ARITY-OF: Then and Now

I'm going to have to start getting kind of brutal cutting dicey things out of the system for Beta/One. So when I ran across the ARITY-OF routine and all its disclaimers and concerns, I thought "oh no, well this simple-seeming thing is more trouble than it's worth, to explain and document..."

Classical Rebol doesn't have it. People who want to know the arity of a function have to get WORDS OF the function, then count up to the first refinement, and then say "done".

But you're not done, because if you're processing source you might have seen something like APPEND/DUP/PART. How do you ask for the arity of that, without calling it? Massive unsolved problem.

But, wait a minute...

It was unsolved back then. But there's a lot to be said for doing things right. :man_mechanic:

>> parameters of :append
== [series value /part limit /only /dup count /line]

>> parameters of :append/dup
== [series value count /part limit /only /line]

>> parameters of :append/part
== [series value limit /only /dup count /line]

>> parameters of :append/part/dup
== [series value limit count /only /line]

>> parameters of :append/dup/part
== [series value count limit /only /line]

...and so all we have to write is....

arity-of: function [
    "Get the number of fixed arguments to an ACTION! (if not variadic)"
    return: [integer!]
    action [action!]
    if variadic? :action [
        fail "ARITY-OF cannot give an answer for variadic actions"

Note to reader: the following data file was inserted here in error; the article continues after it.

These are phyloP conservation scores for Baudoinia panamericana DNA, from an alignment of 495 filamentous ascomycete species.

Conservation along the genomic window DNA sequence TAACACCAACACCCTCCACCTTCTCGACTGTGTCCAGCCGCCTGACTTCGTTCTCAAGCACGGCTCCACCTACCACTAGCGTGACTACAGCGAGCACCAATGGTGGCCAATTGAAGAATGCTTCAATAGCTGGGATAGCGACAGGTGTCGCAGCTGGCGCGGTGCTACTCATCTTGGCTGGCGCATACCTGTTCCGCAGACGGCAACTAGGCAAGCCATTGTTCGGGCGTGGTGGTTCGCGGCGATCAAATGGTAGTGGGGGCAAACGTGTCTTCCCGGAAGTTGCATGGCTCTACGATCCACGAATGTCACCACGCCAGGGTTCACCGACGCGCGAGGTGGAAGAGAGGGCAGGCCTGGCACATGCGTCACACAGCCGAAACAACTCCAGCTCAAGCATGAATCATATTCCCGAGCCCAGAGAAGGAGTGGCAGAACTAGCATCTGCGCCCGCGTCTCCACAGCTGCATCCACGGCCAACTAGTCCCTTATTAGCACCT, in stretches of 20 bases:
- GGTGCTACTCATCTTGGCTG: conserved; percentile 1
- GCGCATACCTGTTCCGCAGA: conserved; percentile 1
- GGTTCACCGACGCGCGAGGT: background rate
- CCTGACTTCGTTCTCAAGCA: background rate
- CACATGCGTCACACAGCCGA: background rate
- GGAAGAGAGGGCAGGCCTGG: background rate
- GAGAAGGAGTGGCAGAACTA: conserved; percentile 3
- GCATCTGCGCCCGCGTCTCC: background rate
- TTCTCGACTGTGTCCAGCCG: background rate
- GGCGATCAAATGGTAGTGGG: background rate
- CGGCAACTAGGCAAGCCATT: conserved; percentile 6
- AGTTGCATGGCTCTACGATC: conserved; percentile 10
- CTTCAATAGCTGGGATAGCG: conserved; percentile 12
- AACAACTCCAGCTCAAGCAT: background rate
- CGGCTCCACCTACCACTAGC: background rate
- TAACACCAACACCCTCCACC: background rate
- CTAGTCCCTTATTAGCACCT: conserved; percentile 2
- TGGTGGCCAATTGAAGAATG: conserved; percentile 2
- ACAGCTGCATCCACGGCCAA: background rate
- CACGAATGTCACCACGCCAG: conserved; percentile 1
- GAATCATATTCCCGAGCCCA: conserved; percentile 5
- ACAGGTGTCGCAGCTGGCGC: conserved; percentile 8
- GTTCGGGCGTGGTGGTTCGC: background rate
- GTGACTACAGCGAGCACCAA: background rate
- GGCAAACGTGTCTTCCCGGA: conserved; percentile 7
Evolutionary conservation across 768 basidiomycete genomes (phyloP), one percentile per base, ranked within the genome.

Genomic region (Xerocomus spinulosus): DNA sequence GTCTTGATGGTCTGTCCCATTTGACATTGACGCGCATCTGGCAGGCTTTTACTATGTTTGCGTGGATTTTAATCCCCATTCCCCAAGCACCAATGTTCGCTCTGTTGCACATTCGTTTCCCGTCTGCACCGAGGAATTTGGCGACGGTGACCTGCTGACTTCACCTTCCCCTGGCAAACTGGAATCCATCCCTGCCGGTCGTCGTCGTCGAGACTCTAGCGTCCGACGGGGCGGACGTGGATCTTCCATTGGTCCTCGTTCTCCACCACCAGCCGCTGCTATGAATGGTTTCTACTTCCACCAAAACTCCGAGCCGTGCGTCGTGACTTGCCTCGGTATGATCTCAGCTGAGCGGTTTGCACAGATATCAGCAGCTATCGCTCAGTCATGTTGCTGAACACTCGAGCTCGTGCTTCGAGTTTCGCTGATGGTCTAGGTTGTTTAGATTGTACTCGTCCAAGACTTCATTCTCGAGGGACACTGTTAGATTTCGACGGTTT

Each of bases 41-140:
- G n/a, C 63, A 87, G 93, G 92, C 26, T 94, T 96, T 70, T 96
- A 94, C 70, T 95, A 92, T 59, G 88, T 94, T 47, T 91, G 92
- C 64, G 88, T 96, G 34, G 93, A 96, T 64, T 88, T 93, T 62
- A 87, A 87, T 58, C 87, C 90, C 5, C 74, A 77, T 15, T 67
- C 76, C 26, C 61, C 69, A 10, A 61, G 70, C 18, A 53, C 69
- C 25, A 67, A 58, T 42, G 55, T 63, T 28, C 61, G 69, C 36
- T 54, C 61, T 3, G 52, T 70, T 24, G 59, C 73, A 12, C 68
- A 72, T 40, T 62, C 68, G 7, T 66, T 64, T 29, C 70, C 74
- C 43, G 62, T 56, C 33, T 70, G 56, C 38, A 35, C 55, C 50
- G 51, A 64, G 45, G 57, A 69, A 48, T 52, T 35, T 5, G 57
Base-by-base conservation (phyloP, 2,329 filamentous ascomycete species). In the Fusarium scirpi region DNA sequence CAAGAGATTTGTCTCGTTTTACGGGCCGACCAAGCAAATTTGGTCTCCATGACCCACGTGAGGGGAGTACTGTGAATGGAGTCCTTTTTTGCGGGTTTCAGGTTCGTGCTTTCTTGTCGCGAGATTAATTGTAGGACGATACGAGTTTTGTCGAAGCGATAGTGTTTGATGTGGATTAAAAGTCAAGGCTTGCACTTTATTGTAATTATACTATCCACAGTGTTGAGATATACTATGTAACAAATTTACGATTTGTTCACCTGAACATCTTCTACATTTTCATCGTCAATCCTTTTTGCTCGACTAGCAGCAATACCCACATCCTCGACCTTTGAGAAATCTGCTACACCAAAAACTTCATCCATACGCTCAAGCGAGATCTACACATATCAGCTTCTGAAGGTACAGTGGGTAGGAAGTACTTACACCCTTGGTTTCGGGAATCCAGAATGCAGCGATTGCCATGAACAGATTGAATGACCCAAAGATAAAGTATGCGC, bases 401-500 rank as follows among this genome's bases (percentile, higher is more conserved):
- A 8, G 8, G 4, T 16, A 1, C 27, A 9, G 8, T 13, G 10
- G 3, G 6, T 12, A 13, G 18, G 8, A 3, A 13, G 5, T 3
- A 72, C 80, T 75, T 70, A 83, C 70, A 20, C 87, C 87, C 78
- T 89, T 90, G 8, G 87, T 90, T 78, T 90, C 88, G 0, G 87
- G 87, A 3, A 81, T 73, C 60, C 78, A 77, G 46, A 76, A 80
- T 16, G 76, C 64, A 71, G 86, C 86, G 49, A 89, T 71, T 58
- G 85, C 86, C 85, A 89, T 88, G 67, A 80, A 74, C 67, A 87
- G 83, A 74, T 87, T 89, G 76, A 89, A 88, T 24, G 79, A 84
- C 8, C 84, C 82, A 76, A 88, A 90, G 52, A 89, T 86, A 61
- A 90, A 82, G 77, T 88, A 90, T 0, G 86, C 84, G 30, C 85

arity: 0
    for-each p parameters of :action [
        if refinement? :p [break]
        arity: arity + 1
    return arity

Exercise for the reader: try doing this in Rebol2/R3-Alpha/Red :slight_smile:

>> map-each x [
          append append/dup append/part append/dup/part append/part/dup
          arity-of get x
== [2 3 3 4 4]
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But I'm still going to cut ARITY-OF from Core

Here's why:

 >> foo: func ['x 'y] [...]
 >> arity-of :foo
 == 2

 >> bar: func [x y] [...]
 >> arity-of :bar
 == 2

What good is this number going to do anyone? You can't use it to know how many things would be taken spliced after something, you need to know if the arguments are quoted. Tightness and non-tightness affects things too.

You have to look at the specific PARAMETERS OF and understand what part of that is important to what you are doing. We're not necessarily doing anyone any favors by trying to digest and oversimplify what's in there.

It's still nice to point out how today, you can start from a PATH! and get to an ACTION!, and from there get to a PARAMETERS OF that is meaningful. It's a huge improvement. But now that you have that information, you need to integrate it with what you're trying to accomplish with your reflection.

Some other little routines are getting cut too...

These guys have the same problem. Tight or non-tight parameter conventions can make two seemingly INFIX? functions be very different. So what did you actionably learn from that oversimplification?

nfix?: function [
    n [integer!]
    name [text!]
    source [any-word! any-path!]
    case [
        not enfixed? source [false]
        equal? n arity: arity-of source [true]
        n < arity [
            ; If the queried arity is lower than the arity of the function,
            ; assume it's ok...e.g. PREFIX? callers know INFIX? exists (but
            ; we don't assume INFIX? callers know PREFIX?/ENDFIX? exist)
    ] else [
        fail [
            name "used on enfixed function with arity" arity
            "Use ENFIXED? for generalized (tricky) testing"

postfix?: redescribe [
    {TRUE if an arity 1 function is SET/ENFIX to act as postfix.}
    specialize :nfix? [n: 1 | name: "POSTFIX?"]

infix?: redescribe [
    {TRUE if an arity 2 function is SET/ENFIX to act as infix.}
    specialize :nfix? [n: 2 | name: "INFIX?"]

I don't feel bad cutting these, so long as it's easy enough to write what you mean for your purpose.

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